Abstract: Many statistical methods for pathway analysis have been used to identify key genes and proteins within previously known pathways associated with a given disease, or to detect novel pathways from proteins known to be disease-related. It is well known that pathways overlap and are highly correlated. However, most pathway methods do not consider this correlation between pathways, which may cause false negative or positive errors. Recently, a hierarchical structural component model (HisCoM) was proposed to take this correlation into account by fitting all pathways in one model simultaneously. However, since HisCoM assumes linear contributions of biological factors to the effect of a pathway, it does not fully project the complexity of relationships between biological factors. We propose DeepHisCoM which uses deep learning to find complex contributions of biological factors to the effect of a pathway. DeepHisCoM has all advantages of HisCoM such as using the hierarchical structured information in pathways. Through simulation studies, DeepHisCoM was shown to have higher power in the non-linear pathway effect and comparable power for the linear pathway effect, when compared to the conventional pathway methods. Application to a Hepatocellular Carcinoma (HCC) dataset demonstrated that DeepHisCoM successfully identified well known pathways that are highly associated with HCC such as Tryptophan metabolism and Primary bile acid biosynthesis.


Keynote Speaker III

Prof. Fabio Roli, IEEE&IAPR Fellow
University of Cagliari, Italy


Fabio Roli is a Full Professor of Computer Science at the University of Cagliari, Italy, and Director of the Pattern Recognition and Applications laboratory ( He is partner and R&D manager of the company Pluribus One that he co-founded ( ). He has been doing research on the design of pattern recognition and machine learning systems for thirty years. His current h-index is 71 according to Google Scholar (April 2021). He has been appointed Fellow of the IEEE and Fellow of the International Association for Pattern Recognition. He was a member of NATO advisory panel for Information and Communications Security, NATO Science for Peace and Security (2008 – 2011). Prof. Roli is the recipient of the 2020 Pattern Recognition Medal of the international scientific journal Pattern Recognition, and the 2020 IAPR Pierre Devijver Award, granted to an outstanding scientist who has significantly contributed to the field of statistical pattern recognition.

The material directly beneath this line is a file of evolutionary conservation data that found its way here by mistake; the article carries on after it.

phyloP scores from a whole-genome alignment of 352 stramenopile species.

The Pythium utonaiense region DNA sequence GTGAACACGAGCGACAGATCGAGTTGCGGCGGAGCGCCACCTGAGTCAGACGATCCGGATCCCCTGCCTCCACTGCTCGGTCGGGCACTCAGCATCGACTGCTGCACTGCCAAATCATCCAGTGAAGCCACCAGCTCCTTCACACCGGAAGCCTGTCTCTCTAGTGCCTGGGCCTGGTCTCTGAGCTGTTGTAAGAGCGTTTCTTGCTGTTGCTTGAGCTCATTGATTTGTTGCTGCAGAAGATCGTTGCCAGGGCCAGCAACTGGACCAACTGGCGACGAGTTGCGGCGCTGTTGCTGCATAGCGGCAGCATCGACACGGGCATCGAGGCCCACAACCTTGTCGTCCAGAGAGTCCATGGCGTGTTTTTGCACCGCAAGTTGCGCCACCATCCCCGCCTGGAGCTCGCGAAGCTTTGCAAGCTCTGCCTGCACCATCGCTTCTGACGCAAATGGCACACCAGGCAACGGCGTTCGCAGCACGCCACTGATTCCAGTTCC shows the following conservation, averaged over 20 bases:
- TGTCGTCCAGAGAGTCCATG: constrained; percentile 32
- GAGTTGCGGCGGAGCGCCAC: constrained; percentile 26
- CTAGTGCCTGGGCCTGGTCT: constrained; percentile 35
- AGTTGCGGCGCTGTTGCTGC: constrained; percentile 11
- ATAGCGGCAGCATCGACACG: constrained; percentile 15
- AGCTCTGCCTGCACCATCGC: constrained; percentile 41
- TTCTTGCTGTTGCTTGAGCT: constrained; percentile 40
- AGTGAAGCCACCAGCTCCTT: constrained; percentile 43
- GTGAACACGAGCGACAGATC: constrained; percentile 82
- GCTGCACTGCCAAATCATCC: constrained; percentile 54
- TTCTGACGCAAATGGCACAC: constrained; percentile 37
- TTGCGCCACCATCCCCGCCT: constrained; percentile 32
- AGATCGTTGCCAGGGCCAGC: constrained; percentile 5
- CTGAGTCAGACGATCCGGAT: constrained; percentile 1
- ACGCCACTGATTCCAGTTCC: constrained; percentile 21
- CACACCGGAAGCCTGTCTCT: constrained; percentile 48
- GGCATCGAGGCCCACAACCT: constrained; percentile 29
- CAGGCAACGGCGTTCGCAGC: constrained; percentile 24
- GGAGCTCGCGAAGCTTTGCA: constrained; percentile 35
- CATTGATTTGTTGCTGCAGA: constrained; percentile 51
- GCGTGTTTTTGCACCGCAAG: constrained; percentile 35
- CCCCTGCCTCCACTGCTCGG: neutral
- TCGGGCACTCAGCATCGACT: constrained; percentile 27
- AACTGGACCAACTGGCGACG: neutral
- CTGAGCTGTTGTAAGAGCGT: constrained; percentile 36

Speech Title: "From Known Knowns to Unknown Unknowns in AI: Historical and Technical Issues"


Abstract: AI has been originally developed for closed-world, and noise-free, problems where the possible states of natures and actions that a rationale agent could implement were perfectly known. One could argue that, at that time, AI dealt with known knowns. Since the 1980s, when machine learning became an experimental science, AI researchers started to tackle pattern recognition problems with noisy data, using probability theory to model uncertainty and decision theory to minimize the risk of wrong actions. This was the era of known unknowns, characterized by the rise of benchmark data sets, larger and larger year after year, and the belief that real world problems can be solved collecting enough training data. However, recent results have shown that available data sets have often a limited utility when used to train pattern recognition algorithms that will be deployed in the real world. The reason is that modern machine learning has often to face with unknown unknowns. When learning systems are deployed in adversarial environments in the open world, they can misclassify (with high-confidence) never-before-seen inputs that are largely different from known training data. Unknown unknowns are the real threat in many security problems (e.g., zero-day attacks in computer security). In this talk, I give a historical and technical overview of the evolution of AI and machine learning for pattern recognition, and discuss how this evolution can be regarded as a transition from known knowns to unknown unknowns, and the key role that adversarial machine learning plays to make AI safer.